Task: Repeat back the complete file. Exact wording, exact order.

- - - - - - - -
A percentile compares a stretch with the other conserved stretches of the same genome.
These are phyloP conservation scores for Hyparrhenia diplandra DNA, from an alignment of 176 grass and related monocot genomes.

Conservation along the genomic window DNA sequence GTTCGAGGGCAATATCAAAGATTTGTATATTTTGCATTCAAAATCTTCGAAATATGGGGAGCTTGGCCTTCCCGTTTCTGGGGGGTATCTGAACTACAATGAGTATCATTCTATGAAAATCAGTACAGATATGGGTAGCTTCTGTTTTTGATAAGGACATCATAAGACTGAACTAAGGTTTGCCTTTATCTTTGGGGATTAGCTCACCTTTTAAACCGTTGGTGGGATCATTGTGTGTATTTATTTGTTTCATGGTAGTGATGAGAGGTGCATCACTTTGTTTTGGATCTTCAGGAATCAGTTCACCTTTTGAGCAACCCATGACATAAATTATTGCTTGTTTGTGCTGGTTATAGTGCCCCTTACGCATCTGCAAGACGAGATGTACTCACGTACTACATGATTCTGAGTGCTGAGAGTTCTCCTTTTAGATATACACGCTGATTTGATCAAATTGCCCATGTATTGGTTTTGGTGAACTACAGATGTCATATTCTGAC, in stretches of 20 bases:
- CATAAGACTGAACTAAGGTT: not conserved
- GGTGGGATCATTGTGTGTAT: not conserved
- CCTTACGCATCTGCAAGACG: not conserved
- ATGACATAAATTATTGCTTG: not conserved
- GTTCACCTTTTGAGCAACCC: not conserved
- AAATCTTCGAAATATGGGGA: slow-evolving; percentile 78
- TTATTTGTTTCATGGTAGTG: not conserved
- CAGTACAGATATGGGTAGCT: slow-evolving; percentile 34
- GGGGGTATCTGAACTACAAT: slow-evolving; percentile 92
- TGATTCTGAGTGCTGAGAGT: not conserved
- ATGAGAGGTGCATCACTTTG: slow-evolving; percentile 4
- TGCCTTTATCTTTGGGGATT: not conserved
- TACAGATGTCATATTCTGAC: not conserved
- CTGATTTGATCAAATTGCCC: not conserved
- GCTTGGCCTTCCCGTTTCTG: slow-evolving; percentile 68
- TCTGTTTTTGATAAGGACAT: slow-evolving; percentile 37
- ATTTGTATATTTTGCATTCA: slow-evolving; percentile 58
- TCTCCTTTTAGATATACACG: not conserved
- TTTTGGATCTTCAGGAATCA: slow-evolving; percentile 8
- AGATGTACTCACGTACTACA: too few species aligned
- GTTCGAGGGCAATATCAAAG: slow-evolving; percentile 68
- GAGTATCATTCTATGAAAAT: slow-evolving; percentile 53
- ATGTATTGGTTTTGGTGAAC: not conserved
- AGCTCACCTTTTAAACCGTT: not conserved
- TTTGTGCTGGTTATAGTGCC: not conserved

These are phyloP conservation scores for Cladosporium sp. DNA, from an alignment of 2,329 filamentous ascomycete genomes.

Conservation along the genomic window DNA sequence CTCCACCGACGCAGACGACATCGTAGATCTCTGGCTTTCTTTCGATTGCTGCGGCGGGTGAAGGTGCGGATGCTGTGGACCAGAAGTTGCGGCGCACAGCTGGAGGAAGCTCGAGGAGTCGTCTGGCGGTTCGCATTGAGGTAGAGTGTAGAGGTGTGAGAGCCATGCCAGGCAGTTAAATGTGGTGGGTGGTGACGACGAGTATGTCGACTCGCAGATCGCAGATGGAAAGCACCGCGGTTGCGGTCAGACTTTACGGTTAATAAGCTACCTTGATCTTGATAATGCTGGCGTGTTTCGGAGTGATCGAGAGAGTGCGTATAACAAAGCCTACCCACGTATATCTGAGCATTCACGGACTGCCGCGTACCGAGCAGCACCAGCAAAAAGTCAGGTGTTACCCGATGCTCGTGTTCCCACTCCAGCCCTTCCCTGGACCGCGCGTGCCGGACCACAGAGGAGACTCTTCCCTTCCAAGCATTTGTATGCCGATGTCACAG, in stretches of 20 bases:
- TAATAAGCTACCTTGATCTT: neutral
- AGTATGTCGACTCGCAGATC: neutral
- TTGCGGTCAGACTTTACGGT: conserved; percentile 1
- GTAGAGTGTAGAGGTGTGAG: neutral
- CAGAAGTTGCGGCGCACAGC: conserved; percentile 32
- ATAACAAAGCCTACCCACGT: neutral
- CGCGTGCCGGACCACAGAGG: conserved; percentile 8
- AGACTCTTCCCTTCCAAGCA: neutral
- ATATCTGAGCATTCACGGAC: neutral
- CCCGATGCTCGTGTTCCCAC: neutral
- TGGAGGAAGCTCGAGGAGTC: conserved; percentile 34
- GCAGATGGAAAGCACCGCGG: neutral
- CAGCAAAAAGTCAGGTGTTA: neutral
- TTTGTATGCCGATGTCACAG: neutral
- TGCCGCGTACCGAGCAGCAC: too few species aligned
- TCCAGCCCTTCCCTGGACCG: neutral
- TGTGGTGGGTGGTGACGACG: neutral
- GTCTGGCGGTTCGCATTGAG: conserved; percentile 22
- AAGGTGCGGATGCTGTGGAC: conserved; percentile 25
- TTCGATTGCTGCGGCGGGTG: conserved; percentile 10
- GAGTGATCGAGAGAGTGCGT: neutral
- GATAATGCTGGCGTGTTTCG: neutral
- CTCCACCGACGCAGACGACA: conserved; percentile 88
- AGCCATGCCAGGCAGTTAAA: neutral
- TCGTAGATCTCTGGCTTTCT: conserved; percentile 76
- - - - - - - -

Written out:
A percentile compares a stretch with the other conserved stretches of the same genome.
These are phyloP conservation scores for Hyparrhenia diplandra DNA, from an alignment of 176 grass and related monocot genomes.

Conservation along the genomic window DNA sequence GTTCGAGGGCAATATCAAAGATTTGTATATTTTGCATTCAAAATCTTCGAAATATGGGGAGCTTGGCCTTCCCGTTTCTGGGGGGTATCTGAACTACAATGAGTATCATTCTATGAAAATCAGTACAGATATGGGTAGCTTCTGTTTTTGATAAGGACATCATAAGACTGAACTAAGGTTTGCCTTTATCTTTGGGGATTAGCTCACCTTTTAAACCGTTGGTGGGATCATTGTGTGTATTTATTTGTTTCATGGTAGTGATGAGAGGTGCATCACTTTGTTTTGGATCTTCAGGAATCAGTTCACCTTTTGAGCAACCCATGACATAAATTATTGCTTGTTTGTGCTGGTTATAGTGCCCCTTACGCATCTGCAAGACGAGATGTACTCACGTACTACATGATTCTGAGTGCTGAGAGTTCTCCTTTTAGATATACACGCTGATTTGATCAAATTGCCCATGTATTGGTTTTGGTGAACTACAGATGTCATATTCTGAC, in stretches of 20 bases:
- CATAAGACTGAACTAAGGTT: not conserved
- GGTGGGATCATTGTGTGTAT: not conserved
- CCTTACGCATCTGCAAGACG: not conserved
- ATGACATAAATTATTGCTTG: not conserved
- GTTCACCTTTTGAGCAACCC: not conserved
- AAATCTTCGAAATATGGGGA: slow-evolving; percentile 78
- TTATTTGTTTCATGGTAGTG: not conserved
- CAGTACAGATATGGGTAGCT: slow-evolving; percentile 34
- GGGGGTATCTGAACTACAAT: slow-evolving; percentile 92
- TGATTCTGAGTGCTGAGAGT: not conserved
- ATGAGAGGTGCATCACTTTG: slow-evolving; percentile 4
- TGCCTTTATCTTTGGGGATT: not conserved
- TACAGATGTCATATTCTGAC: not conserved
- CTGATTTGATCAAATTGCCC: not conserved
- GCTTGGCCTTCCCGTTTCTG: slow-evolving; percentile 68
- TCTGTTTTTGATAAGGACAT: slow-evolving; percentile 37
- ATTTGTATATTTTGCATTCA: slow-evolving; percentile 58
- TCTCCTTTTAGATATACACG: not conserved
- TTTTGGATCTTCAGGAATCA: slow-evolving; percentile 8
- AGATGTACTCACGTACTACA: too few species aligned
- GTTCGAGGGCAATATCAAAG: slow-evolving; percentile 68
- GAGTATCATTCTATGAAAAT: slow-evolving; percentile 53
- ATGTATTGGTTTTGGTGAAC: not conserved
- AGCTCACCTTTTAAACCGTT: not conserved
- TTTGTGCTGGTTATAGTGCC: not conserved

These are phyloP conservation scores for Cladosporium sp. DNA, from an alignment of 2,329 filamentous ascomycete genomes.

Conservation along the genomic window DNA sequence CTCCACCGACGCAGACGACATCGTAGATCTCTGGCTTTCTTTCGATTGCTGCGGCGGGTGAAGGTGCGGATGCTGTGGACCAGAAGTTGCGGCGCACAGCTGGAGGAAGCTCGAGGAGTCGTCTGGCGGTTCGCATTGAGGTAGAGTGTAGAGGTGTGAGAGCCATGCCAGGCAGTTAAATGTGGTGGGTGGTGACGACGAGTATGTCGACTCGCAGATCGCAGATGGAAAGCACCGCGGTTGCGGTCAGACTTTACGGTTAATAAGCTACCTTGATCTTGATAATGCTGGCGTGTTTCGGAGTGATCGAGAGAGTGCGTATAACAAAGCCTACCCACGTATATCTGAGCATTCACGGACTGCCGCGTACCGAGCAGCACCAGCAAAAAGTCAGGTGTTACCCGATGCTCGTGTTCCCACTCCAGCCCTTCCCTGGACCGCGCGTGCCGGACCACAGAGGAGACTCTTCCCTTCCAAGCATTTGTATGCCGATGTCACAG, in stretches of 20 bases:
- TAATAAGCTACCTTGATCTT: neutral
- AGTATGTCGACTCGCAGATC: neutral
- TTGCGGTCAGACTTTACGGT: conserved; percentile 1
- GTAGAGTGTAGAGGTGTGAG: neutral
- CAGAAGTTGCGGCGCACAGC: conserved; percentile 32
- ATAACAAAGCCTACCCACGT: neutral
- CGCGTGCCGGACCACAGAGG: conserved; percentile 8
- AGACTCTTCCCTTCCAAGCA: neutral
- ATATCTGAGCATTCACGGAC: neutral
- CCCGATGCTCGTGTTCCCAC: neutral
- TGGAGGAAGCTCGAGGAGTC: conserved; percentile 34
- GCAGATGGAAAGCACCGCGG: neutral
- CAGCAAAAAGTCAGGTGTTA: neutral
- TTTGTATGCCGATGTCACAG: neutral
- TGCCGCGTACCGAGCAGCAC: too few species aligned
- TCCAGCCCTTCCCTGGACCG: neutral
- TGTGGTGGGTGGTGACGACG: neutral
- GTCTGGCGGTTCGCATTGAG: conserved; percentile 22
- AAGGTGCGGATGCTGTGGAC: conserved; percentile 25
- TTCGATTGCTGCGGCGGGTG: conserved; percentile 10
- GAGTGATCGAGAGAGTGCGT: neutral
- GATAATGCTGGCGTGTTTCG: neutral
- CTCCACCGACGCAGACGACA: conserved; percentile 88
- AGCCATGCCAGGCAGTTAAA: neutral
- TCGTAGATCTCTGGCTTTCT: conserved; percentile 76